“Hope loved lilies, so I’ve brought an Easter basket.”

We watched the flower heads bob as if gently caressed by the April breeze.

“Years passed. At times I was bitter, not understanding why my loved ones had been taken from me, angry that I alone was left to go on with life without them. Where was the grace in that? The mercy? Then one day, as my small savings was close to running dry, I saw an ad in the newspaper. A Lord living on a nearby estate was seeking a woman to be a nanny to his two young wards. It occurred to me I might never embrace my husband again or see my own child grow up, but I could still find some meaning in life by helping others. I could help raise another family’s children, guide them, and watch them learn and grow as they took their first faltering steps towards youth and then adulthood. And so I applied for the position. I became a caregiver for two children, Christopher and Katharine. Little did I realize how momentous this choice would be, how inextricably intertwined our lives would become.”

”One way of putting it,” mindspoke Christopher from within the Merge, his mindvoice dry with irony.

“More years came and went. The household no longer had need for a nanny, but Miss Kat still needed a governess, so I remained, watching my young charges blossom under my loving care. And then one day, when they were nearly grown, I discovered the Master’s secret, and it all changed so tragically.” I stopped, belatedly recalling who I was sharing this story with. “Ah, but that’s not a suitable tale for a young child. Suffice it to say, matters changed drastically.”

Within, Katharine curled up into a tight, protective ball, saying nothing.

“I found what I needed, though, my purpose in life. My life was spared those long years ago because I am still needed here. This was never the life we planned, but it is the life we have now, to make the best of as we will. The evil designs of scheming men might have brought great harm to us, but there is a greater design at work in this universe that slowly, in its own time and way, sets things aright again.” I smiled at the child’s marker. “Perhaps you, too, shall discover that in time, and find your own way Home. If you do, please tell my Hope I have never forgotten her, and tell my Theo I still look forward to his loving embrace.”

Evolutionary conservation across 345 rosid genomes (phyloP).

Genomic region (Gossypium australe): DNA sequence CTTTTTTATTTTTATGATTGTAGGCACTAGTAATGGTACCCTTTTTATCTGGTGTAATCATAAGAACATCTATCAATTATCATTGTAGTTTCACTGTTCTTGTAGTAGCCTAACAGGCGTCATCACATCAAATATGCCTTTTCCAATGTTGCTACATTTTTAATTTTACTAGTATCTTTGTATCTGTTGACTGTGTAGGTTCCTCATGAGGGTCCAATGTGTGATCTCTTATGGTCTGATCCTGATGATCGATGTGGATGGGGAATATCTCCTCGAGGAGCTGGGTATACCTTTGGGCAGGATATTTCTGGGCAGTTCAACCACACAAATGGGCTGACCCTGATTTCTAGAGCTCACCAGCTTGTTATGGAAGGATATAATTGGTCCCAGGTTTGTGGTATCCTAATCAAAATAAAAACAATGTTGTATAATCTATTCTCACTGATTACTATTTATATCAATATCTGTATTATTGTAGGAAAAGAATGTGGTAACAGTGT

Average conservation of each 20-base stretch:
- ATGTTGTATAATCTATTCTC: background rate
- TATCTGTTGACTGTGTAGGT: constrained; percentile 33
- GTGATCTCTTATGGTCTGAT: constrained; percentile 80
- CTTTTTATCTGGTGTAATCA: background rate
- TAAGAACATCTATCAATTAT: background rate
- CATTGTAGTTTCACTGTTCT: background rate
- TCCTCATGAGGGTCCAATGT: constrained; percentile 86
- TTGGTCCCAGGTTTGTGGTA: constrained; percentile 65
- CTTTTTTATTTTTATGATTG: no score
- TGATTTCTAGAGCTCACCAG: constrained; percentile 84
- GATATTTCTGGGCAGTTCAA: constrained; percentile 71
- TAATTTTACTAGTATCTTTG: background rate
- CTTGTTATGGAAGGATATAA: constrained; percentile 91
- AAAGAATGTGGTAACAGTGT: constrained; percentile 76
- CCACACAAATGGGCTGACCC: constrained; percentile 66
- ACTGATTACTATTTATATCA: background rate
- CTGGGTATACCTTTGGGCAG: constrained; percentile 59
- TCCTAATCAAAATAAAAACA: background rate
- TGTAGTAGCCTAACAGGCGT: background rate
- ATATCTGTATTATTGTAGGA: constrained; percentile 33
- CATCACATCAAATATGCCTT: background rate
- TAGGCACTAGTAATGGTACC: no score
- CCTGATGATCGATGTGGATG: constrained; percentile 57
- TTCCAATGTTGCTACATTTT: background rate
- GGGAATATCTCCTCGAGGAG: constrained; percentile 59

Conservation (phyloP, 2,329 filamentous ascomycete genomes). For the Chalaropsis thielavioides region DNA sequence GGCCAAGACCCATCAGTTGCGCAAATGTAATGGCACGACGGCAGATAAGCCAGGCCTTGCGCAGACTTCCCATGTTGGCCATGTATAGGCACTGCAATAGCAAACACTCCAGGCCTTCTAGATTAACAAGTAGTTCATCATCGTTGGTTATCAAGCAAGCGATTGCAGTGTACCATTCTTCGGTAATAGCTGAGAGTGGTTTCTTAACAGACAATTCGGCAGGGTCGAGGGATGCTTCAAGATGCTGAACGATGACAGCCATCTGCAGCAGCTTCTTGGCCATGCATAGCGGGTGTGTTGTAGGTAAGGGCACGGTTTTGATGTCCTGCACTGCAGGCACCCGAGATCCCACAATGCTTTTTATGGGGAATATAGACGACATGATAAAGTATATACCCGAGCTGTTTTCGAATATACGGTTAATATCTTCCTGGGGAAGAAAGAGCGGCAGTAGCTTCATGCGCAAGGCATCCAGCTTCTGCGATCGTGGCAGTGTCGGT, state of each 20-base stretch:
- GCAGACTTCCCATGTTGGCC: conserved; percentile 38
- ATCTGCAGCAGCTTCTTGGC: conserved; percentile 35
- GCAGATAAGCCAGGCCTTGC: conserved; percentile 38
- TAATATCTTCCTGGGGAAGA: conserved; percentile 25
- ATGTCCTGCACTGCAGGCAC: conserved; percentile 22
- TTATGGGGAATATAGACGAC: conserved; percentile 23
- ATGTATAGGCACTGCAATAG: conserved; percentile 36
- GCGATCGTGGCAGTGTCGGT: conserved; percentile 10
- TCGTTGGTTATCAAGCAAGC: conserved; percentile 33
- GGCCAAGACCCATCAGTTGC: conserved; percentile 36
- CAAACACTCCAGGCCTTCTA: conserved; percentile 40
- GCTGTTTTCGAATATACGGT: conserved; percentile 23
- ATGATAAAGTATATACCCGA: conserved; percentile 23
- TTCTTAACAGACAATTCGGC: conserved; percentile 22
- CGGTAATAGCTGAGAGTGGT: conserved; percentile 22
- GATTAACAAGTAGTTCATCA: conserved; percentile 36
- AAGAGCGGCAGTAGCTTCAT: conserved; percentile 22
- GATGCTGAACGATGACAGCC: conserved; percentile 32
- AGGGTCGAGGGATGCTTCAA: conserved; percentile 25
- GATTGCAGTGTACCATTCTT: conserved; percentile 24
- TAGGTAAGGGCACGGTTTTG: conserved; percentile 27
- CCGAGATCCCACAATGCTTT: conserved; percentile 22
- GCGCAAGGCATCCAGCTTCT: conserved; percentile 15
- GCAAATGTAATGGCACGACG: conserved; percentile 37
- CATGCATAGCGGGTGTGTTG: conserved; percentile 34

A warm breeze touched me briefly. I smiled.

“I’m very tired, my dears,” I said. “Someone else take us back?”

Christopher ascended, leaving me free to re-enter the Merge. We left the graveyard, returning to his potter’s stall in the Open Market.


*Comment by Zachary Somerset on April 2, 2010 at 1:11pm
Looks like Miss Book’s “neighbors” have a busier social life than I do, despite being dead. I really need to get out more…. *grin*

*Comment by Queer Hermit on April 5, 2010 at 10:54am
Evie is the child that I talk with. Perhaps you saw her dolly Gloria there also. While I have not really gotten to know all the spirits in the graveyard, I do know they they still possess feelings and concerns about those who visit. I am sure that if they can, your prayers to your lost ones will be sent by them to the hereafter.